In our obsession with productivity, you might think this article is about how to multi-task and use your lunch hour to work more efficiently. It’s not.

In fact, your lunch hour should be the least “productive” moment in your day. Lunch is a micro-vacation from work. It should be relaxed, pleasurable, and enjoyable.

If your lunch hour only lasts a mere 20 minutes—or just doesn’t exist anymore—here’s how to turn it around and make it joyful:

1.Put it on your calendar
To avoid getting stuck in back-to-back meetings all day, schedule your lunch as if it’s a meeting in itself. On shared calendar systems like MeetingMaker or iCal, make sure the office can see that you’re booked at this time. Your lunch is sacred, so don’t allow anyone to book meetings with you during this time.

2.Eat lunch at the same time everyday
Once it’s on your calendar, eat lunch consistently everyday at the same time. This keeps your body in a rhythm, but it also trains your office to know when you’re unavailable.

3.Go an hour later or earlier
Beat the long lines, by going to lunch during off-peak times, such as 11am-noon or 1–2pm. You’ll get speedier service and no stress-inducing crowds. Since you’ll be in the office while everyone else is eating, you’ll also get fewer interruptions and more time to work.

4.Automate lunch choices with the Wheel of Food
Stop wasting time deciding where to eat. Spin the Wheel of Food, and let it pick for you.

5.Yelp it
Once you land on a restaurant, use review sites such as Yelp to research it. Keep an eye out for reports of stuck-up waitresses, disgusting food, and breeding cockroaches.

6.Map it
Avoid spending your lunch time getting lost while trying to find the restaurant. Use Google Maps or Yahoo Maps to get directions before heading out.

7.Ditch your phone
Eliminate interruptions and compulsive text-messaging by leaving your mobile phone at work. I admit, this is my worst habit. It takes away time from truly enjoying a delicious meal. And when other people are with me, it’s just plain rude.

8.Don’t bring work to lunch
Laptops, work files, and meeting notes should also remain at the office. Don’t work, eat!

9.Eat away from your desk
To fully separate work from lunch, eat away from your desk. You’ll avoid the temptation to check email, take phone calls, or browse gossip sites. Plus, it keeps your desk clean and free of crumbs.

10.Don’t overeat
You must enjoy the pleasure of eating, but be careful about over stuffing yourself. If you get too full at lunch, you’ll enter a food coma when you return to work. So instead of being alert and more efficient, you’ll just be drowsy and unproductive.

11.Eat slower
It takes about 20 minutes for your brain to register when you’re full. So to avoid overeating, eat slowly for 20 minutes before deciding if you’re still hungry. This helps you avoid unpleasant food comas. And according to scientists in fancy lab coats, it also helps you lose weight.

12.Take the full lunch break
Done eating before your lunch hour is up? Don’t rush back to the office. Take the rest of your break to take a walk, read a book, or twirl under the sun. Do anything, except work.

13.Pack your lunch
To make more time available for relaxation during your lunch hour, pack lunch ahead of time. You’ll avoid the hassle of dealing with restaurants, and it’ll save you money.

14.Get a frequent diner card
If you visit the same restaurant often, ask for a frequent diner’s card. Besides saving you a little bit of money, you’ll get treated better as a regular customer.

15.Make lunch dates
Make your lunch more enjoyable and social by going with friends. Just try not to talk about work.

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Many of our problems come from within our own minds. They aren’t caused by events, bad luck, or other people. We cause them through our own poor mental habits. Here are 10 habits you should set aside right away to free yourself from the many problems each one will be causing you.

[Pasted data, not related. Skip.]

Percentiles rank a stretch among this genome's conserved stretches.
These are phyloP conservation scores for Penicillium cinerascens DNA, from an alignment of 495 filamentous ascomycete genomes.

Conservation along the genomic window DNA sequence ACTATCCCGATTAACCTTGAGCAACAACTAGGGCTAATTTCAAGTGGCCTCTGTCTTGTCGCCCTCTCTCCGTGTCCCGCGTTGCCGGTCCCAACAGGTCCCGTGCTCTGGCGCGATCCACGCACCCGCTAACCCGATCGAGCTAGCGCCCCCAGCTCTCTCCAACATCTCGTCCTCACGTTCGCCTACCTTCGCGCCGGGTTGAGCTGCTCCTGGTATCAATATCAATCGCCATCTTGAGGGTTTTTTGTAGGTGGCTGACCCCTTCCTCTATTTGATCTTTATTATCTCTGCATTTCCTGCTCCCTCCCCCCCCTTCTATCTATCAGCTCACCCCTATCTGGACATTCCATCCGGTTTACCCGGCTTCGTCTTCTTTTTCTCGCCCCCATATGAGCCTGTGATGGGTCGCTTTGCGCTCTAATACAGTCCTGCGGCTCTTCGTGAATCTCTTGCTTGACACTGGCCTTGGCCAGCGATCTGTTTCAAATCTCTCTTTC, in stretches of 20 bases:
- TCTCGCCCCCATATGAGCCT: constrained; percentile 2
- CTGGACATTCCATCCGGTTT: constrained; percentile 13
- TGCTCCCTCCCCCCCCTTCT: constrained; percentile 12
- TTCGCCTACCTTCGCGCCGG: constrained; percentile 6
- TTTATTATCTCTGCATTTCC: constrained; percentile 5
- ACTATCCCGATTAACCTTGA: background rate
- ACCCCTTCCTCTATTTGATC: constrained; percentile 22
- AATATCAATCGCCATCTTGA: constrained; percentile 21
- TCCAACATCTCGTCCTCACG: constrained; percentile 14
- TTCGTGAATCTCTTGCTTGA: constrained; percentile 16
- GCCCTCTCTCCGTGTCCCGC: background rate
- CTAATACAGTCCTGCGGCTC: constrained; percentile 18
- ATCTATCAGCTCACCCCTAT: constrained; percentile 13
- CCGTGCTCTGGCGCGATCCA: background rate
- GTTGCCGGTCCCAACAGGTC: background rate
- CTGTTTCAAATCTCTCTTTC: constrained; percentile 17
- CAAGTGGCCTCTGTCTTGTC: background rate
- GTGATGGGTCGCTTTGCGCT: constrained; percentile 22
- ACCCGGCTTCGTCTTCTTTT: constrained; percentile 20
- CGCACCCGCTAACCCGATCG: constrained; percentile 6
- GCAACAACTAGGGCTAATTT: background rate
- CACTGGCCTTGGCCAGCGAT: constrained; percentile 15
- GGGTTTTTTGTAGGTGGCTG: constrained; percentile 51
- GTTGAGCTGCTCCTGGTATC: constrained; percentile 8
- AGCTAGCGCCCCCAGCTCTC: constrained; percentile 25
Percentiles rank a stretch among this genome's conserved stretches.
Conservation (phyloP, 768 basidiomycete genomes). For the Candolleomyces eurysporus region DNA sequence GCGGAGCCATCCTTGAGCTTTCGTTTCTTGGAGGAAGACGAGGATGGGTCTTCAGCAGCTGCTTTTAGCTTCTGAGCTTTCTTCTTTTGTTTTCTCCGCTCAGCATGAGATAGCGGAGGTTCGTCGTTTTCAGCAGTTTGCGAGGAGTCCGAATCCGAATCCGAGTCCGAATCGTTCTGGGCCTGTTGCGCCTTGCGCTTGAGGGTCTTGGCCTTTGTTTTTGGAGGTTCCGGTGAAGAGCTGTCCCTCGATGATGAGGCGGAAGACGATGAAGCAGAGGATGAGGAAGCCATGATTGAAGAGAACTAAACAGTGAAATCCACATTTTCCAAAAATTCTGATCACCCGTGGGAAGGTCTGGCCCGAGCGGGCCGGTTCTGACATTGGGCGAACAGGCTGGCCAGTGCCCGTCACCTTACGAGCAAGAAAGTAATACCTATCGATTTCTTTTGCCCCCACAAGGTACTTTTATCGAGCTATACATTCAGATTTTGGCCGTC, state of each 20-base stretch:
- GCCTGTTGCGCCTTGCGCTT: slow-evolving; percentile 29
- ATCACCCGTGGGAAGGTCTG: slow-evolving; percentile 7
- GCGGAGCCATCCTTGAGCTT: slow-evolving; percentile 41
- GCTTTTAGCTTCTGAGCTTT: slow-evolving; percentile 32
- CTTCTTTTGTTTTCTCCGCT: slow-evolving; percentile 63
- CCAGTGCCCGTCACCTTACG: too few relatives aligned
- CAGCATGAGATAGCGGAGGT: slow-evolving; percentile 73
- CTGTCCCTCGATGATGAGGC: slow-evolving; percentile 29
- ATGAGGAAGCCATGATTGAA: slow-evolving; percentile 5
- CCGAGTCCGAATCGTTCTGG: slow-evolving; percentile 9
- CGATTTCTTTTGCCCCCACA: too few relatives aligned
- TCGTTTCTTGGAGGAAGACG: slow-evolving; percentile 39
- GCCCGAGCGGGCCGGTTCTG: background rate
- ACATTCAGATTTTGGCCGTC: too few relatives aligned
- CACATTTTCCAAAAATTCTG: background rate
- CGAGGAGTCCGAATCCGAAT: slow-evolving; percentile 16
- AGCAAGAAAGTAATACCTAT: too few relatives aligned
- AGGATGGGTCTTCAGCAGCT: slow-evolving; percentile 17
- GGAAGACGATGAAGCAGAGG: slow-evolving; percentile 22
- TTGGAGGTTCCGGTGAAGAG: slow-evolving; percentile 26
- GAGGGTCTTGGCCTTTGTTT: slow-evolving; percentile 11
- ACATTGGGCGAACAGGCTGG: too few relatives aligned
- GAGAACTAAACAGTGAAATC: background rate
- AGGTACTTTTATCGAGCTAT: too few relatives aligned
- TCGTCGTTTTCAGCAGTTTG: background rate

• Stop jumping to conclusions. There are two common ways this habit increases people’s difficulties. First, they assume that they know what is going to happen, so they stop paying attention and act on their assumption instead. Human beings are lousy fortune-tellers. Most of what they assume is wrong. That makes the action wrong too. The second aspect of this habit is playing the mind-reader and assuming you know why people do what they do or what they’re thinking. Wrong again, big time. More relationships are destroyed by this particular kind of stupidity than by any other.
  • Don’t dramatize. Lots of people inflate small setbacks into life-threatening catastrophes and react accordingly. This habit makes mountains out of molehills and gives people anxieties that either don’t exist or are so insignificant they aren’t worth worrying about anyway. Why do they do it? Who knows? Maybe to make themselves feel and seem more important. Whatever the reason, it’s silly as well as destructive.
  • Don’t invent rules. A huge proportion of those “oughts” and “shoulds” that you carry around are most likely needless. All that they do for you is make you feel nervous or guilty. What’s the point? When you use these imaginary rules on yourself, you clog your mind with petty restrictions and childish orders. And when you try to impose them on others, you make yourself into a bully, a boring nag, or a self-righteous bigot.
  • Avoid stereotyping or labeling people or situations. The words you use can trip you up. Negative and critical language produces the same flavor of thinking. Forcing things into pre-set categories hides their real meaning and limits your thinking to no purpose. See what’s there. Don’t label. You’ll be surprised at what you find.
  • Quit being a perfectionist. Life isn’t all or nothing, black or white. Many times, good enough means exactly what it says. Search for the perfect job and you’ll likely never find it. Meanwhile, all the others will look worse than they are. Try for the perfect relationship and you’ll probably spend your life alone. Perfectionism is a mental sickness that will destroy all your pleasure and send you in search of what can never be attained.
  • Don’t over-generalize. One or two setbacks are not a sign of permanent failure. The odd triumph doesn’t turn you into a genius. A single event—good or bad—or even two or three don’t always point to a lasting trend. Usually things are just what they are, nothing more.
  • Don’t take things so personally. Most people, even your friends and colleagues, aren’t talking about you, thinking about you, or concerned with you at all for 99% of the time. The majority of folk in your organization or neighborhood have probably never heard of you and don’t especially want to. The ups and downs of life, the warmth and coldness of others, aren’t personal at all. Pretending that they are will only make you more miserable than is needed.
  • Don’t assume your emotions are trustworthy. How you feel isn’t always a good indicator of how things are. Just because you feel it, that doesn’t make it true. Sometimes that emotion comes from nothing more profound than being tired, hungry, annoyed, or about to get a head-cold. The future won’t change because you feel bad—nor because you feel great. Feelings may be true, but they aren’t the truth.